Just a few days ago, WhatsApp trumpeted the roll out of end-to-end encryption for its messaging service. The world rejoiced.
With events such as the battle between Apple and the FBI turning attention to encryption, the announcement was well-timed to ride the crest of the wave. But it seems that for all of the bluster and bravado, the news about extra protection may not be quite as good as it seems.
Analysis of WhatsApp's privacy documentation reveals that the Facebook-owned company retains a huge amount of data about messages that are sent. If this all sounds familiar, it's because the retention of metadata is precisely what the NSA was (is?) up to, trawling web communications and upsetting Edward Snowden and privacy advocates around the world. WhatsApp's encryption and policies mean that those who are concerned about their privacy should not rest on their laurels.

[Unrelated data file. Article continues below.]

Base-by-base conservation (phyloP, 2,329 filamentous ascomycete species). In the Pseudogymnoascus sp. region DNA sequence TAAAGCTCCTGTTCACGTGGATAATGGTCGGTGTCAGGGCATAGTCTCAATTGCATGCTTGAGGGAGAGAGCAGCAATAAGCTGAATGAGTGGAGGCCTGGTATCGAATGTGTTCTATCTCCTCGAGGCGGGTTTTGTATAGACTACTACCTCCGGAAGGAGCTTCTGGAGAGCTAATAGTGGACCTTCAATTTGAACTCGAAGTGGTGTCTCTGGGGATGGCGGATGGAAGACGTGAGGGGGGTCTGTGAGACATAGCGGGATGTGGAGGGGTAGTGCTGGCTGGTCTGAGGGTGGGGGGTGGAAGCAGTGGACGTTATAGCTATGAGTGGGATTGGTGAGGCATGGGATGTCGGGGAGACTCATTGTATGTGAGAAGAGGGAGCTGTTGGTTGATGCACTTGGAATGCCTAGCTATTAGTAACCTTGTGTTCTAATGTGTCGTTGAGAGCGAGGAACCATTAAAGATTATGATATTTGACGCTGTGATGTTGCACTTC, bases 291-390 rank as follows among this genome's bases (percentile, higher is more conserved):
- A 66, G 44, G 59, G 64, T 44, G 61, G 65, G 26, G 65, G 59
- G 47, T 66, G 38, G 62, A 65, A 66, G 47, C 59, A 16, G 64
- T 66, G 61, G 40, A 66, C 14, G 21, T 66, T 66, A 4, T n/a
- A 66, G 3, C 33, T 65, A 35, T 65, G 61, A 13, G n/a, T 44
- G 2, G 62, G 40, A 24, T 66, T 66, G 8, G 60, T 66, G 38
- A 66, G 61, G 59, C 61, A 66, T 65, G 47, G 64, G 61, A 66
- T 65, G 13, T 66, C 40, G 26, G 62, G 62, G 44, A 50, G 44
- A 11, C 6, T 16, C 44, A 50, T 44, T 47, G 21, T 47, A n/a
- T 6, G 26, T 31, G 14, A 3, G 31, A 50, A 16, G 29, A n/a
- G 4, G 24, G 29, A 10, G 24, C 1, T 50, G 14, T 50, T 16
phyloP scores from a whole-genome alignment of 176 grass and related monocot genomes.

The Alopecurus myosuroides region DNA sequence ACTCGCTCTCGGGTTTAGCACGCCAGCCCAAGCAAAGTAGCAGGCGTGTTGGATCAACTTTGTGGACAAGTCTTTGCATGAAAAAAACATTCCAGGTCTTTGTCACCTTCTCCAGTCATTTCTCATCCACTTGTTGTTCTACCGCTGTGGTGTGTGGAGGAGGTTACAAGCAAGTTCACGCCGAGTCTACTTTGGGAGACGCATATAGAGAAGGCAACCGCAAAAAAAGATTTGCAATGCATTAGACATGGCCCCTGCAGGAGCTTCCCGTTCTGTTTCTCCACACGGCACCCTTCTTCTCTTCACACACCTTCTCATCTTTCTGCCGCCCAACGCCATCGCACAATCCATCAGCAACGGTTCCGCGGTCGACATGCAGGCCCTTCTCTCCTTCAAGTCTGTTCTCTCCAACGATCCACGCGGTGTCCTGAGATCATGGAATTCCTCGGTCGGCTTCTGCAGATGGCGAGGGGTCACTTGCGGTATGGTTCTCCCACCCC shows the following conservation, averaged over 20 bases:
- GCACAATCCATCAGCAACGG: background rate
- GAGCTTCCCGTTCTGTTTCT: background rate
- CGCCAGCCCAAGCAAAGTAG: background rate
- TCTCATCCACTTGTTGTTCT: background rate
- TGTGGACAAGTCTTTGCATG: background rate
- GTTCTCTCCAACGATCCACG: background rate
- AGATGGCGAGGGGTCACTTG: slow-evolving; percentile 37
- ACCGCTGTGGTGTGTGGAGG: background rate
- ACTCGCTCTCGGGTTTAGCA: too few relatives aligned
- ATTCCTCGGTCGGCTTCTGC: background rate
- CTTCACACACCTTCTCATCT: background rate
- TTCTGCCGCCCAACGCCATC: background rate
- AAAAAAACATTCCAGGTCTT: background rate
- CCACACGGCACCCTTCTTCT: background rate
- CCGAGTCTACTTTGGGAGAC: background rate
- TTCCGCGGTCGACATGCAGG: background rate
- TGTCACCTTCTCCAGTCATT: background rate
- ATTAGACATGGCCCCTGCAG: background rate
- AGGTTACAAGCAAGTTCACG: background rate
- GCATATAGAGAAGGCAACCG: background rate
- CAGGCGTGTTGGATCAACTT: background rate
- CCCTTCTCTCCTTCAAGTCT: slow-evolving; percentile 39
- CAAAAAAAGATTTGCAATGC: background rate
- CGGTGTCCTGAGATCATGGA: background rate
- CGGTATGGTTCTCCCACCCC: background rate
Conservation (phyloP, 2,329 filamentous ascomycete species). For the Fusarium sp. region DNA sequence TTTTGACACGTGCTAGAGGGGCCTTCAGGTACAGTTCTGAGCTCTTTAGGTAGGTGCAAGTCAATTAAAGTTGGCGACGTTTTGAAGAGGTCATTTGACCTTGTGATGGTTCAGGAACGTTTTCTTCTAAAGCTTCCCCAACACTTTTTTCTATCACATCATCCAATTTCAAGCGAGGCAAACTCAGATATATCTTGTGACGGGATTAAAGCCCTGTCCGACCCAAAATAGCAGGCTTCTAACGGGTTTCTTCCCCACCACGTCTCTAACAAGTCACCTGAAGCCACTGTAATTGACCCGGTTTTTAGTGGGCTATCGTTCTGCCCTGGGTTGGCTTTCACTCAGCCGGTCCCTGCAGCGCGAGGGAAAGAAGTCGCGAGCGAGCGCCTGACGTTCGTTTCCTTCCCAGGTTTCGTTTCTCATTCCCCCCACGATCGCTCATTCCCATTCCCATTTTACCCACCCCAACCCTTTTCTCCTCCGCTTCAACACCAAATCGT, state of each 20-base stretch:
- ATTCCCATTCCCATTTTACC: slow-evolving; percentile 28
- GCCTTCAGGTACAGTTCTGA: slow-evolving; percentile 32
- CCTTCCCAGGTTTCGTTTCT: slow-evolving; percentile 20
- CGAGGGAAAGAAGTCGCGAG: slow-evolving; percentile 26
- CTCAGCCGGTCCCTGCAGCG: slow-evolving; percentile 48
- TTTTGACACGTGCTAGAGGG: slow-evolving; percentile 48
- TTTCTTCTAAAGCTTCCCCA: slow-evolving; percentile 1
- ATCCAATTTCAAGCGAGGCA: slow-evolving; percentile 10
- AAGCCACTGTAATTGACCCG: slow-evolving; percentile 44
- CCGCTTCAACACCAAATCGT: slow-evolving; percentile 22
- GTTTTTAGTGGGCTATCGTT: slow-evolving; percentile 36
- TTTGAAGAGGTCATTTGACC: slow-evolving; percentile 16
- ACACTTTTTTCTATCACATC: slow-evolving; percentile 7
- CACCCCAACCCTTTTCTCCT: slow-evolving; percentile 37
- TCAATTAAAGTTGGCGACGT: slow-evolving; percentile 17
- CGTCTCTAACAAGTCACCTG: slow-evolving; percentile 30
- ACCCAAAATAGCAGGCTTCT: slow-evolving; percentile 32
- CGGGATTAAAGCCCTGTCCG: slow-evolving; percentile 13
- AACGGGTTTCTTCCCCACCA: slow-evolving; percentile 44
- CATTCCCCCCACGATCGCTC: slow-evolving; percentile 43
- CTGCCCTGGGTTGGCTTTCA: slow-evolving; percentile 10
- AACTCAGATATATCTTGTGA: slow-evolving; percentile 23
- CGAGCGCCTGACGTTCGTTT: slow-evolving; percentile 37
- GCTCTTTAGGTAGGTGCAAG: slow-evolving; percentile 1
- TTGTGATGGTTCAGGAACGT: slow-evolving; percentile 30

The end-to-end encryption now employed by WhatsApp may mean that it - and third parties - do not have access to the contents of messages that are sent, but it does still know a great deal of potentially privacy-invading information about communication. Included in the data that WhatsApp 'may retain' (which, it's fair to assume, can be read as 'does retain') is information about who has communicated with whom, when this communication took place and the intriguingly worded 'any other information which WhatsApp is legally compelled to collect'.
The privacy section of WhatsApp's Terms of Service says:
End-to-end encryption is a step in the right direction, but it is far from being the end of the story when it comes to privacy.
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